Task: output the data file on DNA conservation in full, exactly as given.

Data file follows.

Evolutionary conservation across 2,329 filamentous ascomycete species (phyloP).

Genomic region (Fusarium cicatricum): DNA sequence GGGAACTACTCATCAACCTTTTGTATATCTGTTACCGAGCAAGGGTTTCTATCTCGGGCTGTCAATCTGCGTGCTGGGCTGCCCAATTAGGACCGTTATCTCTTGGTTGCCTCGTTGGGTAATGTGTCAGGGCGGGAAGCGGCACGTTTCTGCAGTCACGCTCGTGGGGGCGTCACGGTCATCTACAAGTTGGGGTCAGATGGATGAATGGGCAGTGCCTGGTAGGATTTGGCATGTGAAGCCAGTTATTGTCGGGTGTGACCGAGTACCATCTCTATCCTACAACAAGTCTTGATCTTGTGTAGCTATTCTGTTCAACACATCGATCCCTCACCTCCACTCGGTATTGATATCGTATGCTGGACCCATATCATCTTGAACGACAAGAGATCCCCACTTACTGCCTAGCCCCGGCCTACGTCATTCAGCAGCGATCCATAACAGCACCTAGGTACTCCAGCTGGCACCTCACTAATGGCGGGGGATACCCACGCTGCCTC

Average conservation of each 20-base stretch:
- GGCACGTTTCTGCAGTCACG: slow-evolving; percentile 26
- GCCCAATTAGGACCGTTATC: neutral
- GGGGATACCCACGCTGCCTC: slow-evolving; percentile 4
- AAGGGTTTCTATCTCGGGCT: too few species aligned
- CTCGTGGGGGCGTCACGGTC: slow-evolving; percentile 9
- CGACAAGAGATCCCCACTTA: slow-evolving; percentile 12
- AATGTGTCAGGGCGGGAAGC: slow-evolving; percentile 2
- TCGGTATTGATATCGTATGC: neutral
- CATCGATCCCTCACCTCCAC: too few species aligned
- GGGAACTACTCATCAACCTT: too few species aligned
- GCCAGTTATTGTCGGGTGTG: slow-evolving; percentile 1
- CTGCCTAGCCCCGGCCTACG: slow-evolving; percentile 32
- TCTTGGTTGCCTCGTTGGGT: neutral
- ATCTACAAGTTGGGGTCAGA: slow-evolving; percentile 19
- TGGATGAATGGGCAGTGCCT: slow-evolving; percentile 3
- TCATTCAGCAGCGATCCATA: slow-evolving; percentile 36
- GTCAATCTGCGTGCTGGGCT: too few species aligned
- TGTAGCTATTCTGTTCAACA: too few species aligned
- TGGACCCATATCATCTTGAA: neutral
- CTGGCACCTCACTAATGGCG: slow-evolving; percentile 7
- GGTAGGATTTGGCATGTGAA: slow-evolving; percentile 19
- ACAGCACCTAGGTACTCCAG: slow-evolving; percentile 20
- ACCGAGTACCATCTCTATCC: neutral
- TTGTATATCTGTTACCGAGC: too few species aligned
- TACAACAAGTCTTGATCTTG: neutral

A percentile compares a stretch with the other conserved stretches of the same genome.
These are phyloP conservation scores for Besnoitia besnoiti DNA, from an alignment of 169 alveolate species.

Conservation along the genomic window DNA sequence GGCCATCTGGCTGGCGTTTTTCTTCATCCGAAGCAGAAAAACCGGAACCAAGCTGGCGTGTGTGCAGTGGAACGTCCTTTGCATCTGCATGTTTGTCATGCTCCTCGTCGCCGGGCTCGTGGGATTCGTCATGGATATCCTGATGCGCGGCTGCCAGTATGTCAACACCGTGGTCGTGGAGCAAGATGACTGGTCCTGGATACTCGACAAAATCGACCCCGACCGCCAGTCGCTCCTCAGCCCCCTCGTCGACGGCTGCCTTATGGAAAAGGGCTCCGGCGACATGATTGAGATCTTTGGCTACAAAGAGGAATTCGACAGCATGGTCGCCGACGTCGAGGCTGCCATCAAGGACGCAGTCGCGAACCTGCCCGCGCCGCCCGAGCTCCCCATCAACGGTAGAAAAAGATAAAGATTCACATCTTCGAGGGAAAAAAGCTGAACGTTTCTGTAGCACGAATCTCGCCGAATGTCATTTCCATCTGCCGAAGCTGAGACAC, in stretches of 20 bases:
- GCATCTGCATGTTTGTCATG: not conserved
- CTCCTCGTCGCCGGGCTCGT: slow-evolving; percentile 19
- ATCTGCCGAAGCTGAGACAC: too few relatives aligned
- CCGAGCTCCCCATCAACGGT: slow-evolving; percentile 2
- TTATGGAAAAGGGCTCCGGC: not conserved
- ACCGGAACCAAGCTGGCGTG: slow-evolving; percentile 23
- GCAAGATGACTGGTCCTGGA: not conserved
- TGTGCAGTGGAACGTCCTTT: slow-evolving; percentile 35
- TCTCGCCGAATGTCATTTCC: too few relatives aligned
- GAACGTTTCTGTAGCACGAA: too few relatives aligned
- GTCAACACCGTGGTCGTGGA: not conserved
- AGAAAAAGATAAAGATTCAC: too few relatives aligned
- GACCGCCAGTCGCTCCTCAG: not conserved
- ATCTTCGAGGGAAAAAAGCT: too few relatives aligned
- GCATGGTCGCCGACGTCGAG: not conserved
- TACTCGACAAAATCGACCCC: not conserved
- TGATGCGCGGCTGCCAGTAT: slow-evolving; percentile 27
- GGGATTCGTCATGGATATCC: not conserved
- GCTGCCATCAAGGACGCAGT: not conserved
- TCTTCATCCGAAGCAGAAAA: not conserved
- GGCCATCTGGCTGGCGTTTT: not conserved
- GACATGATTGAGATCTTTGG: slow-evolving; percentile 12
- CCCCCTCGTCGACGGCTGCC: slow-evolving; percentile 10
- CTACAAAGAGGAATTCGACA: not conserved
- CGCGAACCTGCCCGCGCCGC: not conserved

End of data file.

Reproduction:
Evolutionary conservation across 2,329 filamentous ascomycete species (phyloP).

Genomic region (Fusarium cicatricum): DNA sequence GGGAACTACTCATCAACCTTTTGTATATCTGTTACCGAGCAAGGGTTTCTATCTCGGGCTGTCAATCTGCGTGCTGGGCTGCCCAATTAGGACCGTTATCTCTTGGTTGCCTCGTTGGGTAATGTGTCAGGGCGGGAAGCGGCACGTTTCTGCAGTCACGCTCGTGGGGGCGTCACGGTCATCTACAAGTTGGGGTCAGATGGATGAATGGGCAGTGCCTGGTAGGATTTGGCATGTGAAGCCAGTTATTGTCGGGTGTGACCGAGTACCATCTCTATCCTACAACAAGTCTTGATCTTGTGTAGCTATTCTGTTCAACACATCGATCCCTCACCTCCACTCGGTATTGATATCGTATGCTGGACCCATATCATCTTGAACGACAAGAGATCCCCACTTACTGCCTAGCCCCGGCCTACGTCATTCAGCAGCGATCCATAACAGCACCTAGGTACTCCAGCTGGCACCTCACTAATGGCGGGGGATACCCACGCTGCCTC

Average conservation of each 20-base stretch:
- GGCACGTTTCTGCAGTCACG: slow-evolving; percentile 26
- GCCCAATTAGGACCGTTATC: neutral
- GGGGATACCCACGCTGCCTC: slow-evolving; percentile 4
- AAGGGTTTCTATCTCGGGCT: too few species aligned
- CTCGTGGGGGCGTCACGGTC: slow-evolving; percentile 9
- CGACAAGAGATCCCCACTTA: slow-evolving; percentile 12
- AATGTGTCAGGGCGGGAAGC: slow-evolving; percentile 2
- TCGGTATTGATATCGTATGC: neutral
- CATCGATCCCTCACCTCCAC: too few species aligned
- GGGAACTACTCATCAACCTT: too few species aligned
- GCCAGTTATTGTCGGGTGTG: slow-evolving; percentile 1
- CTGCCTAGCCCCGGCCTACG: slow-evolving; percentile 32
- TCTTGGTTGCCTCGTTGGGT: neutral
- ATCTACAAGTTGGGGTCAGA: slow-evolving; percentile 19
- TGGATGAATGGGCAGTGCCT: slow-evolving; percentile 3
- TCATTCAGCAGCGATCCATA: slow-evolving; percentile 36
- GTCAATCTGCGTGCTGGGCT: too few species aligned
- TGTAGCTATTCTGTTCAACA: too few species aligned
- TGGACCCATATCATCTTGAA: neutral
- CTGGCACCTCACTAATGGCG: slow-evolving; percentile 7
- GGTAGGATTTGGCATGTGAA: slow-evolving; percentile 19
- ACAGCACCTAGGTACTCCAG: slow-evolving; percentile 20
- ACCGAGTACCATCTCTATCC: neutral
- TTGTATATCTGTTACCGAGC: too few species aligned
- TACAACAAGTCTTGATCTTG: neutral

A percentile compares a stretch with the other conserved stretches of the same genome.
These are phyloP conservation scores for Besnoitia besnoiti DNA, from an alignment of 169 alveolate species.

Conservation along the genomic window DNA sequence GGCCATCTGGCTGGCGTTTTTCTTCATCCGAAGCAGAAAAACCGGAACCAAGCTGGCGTGTGTGCAGTGGAACGTCCTTTGCATCTGCATGTTTGTCATGCTCCTCGTCGCCGGGCTCGTGGGATTCGTCATGGATATCCTGATGCGCGGCTGCCAGTATGTCAACACCGTGGTCGTGGAGCAAGATGACTGGTCCTGGATACTCGACAAAATCGACCCCGACCGCCAGTCGCTCCTCAGCCCCCTCGTCGACGGCTGCCTTATGGAAAAGGGCTCCGGCGACATGATTGAGATCTTTGGCTACAAAGAGGAATTCGACAGCATGGTCGCCGACGTCGAGGCTGCCATCAAGGACGCAGTCGCGAACCTGCCCGCGCCGCCCGAGCTCCCCATCAACGGTAGAAAAAGATAAAGATTCACATCTTCGAGGGAAAAAAGCTGAACGTTTCTGTAGCACGAATCTCGCCGAATGTCATTTCCATCTGCCGAAGCTGAGACAC, in stretches of 20 bases:
- GCATCTGCATGTTTGTCATG: not conserved
- CTCCTCGTCGCCGGGCTCGT: slow-evolving; percentile 19
- ATCTGCCGAAGCTGAGACAC: too few relatives aligned
- CCGAGCTCCCCATCAACGGT: slow-evolving; percentile 2
- TTATGGAAAAGGGCTCCGGC: not conserved
- ACCGGAACCAAGCTGGCGTG: slow-evolving; percentile 23
- GCAAGATGACTGGTCCTGGA: not conserved
- TGTGCAGTGGAACGTCCTTT: slow-evolving; percentile 35
- TCTCGCCGAATGTCATTTCC: too few relatives aligned
- GAACGTTTCTGTAGCACGAA: too few relatives aligned
- GTCAACACCGTGGTCGTGGA: not conserved
- AGAAAAAGATAAAGATTCAC: too few relatives aligned
- GACCGCCAGTCGCTCCTCAG: not conserved
- ATCTTCGAGGGAAAAAAGCT: too few relatives aligned
- GCATGGTCGCCGACGTCGAG: not conserved
- TACTCGACAAAATCGACCCC: not conserved
- TGATGCGCGGCTGCCAGTAT: slow-evolving; percentile 27
- GGGATTCGTCATGGATATCC: not conserved
- GCTGCCATCAAGGACGCAGT: not conserved
- TCTTCATCCGAAGCAGAAAA: not conserved
- GGCCATCTGGCTGGCGTTTT: not conserved
- GACATGATTGAGATCTTTGG: slow-evolving; percentile 12
- CCCCCTCGTCGACGGCTGCC: slow-evolving; percentile 10
- CTACAAAGAGGAATTCGACA: not conserved
- CGCGAACCTGCCCGCGCCGC: not conserved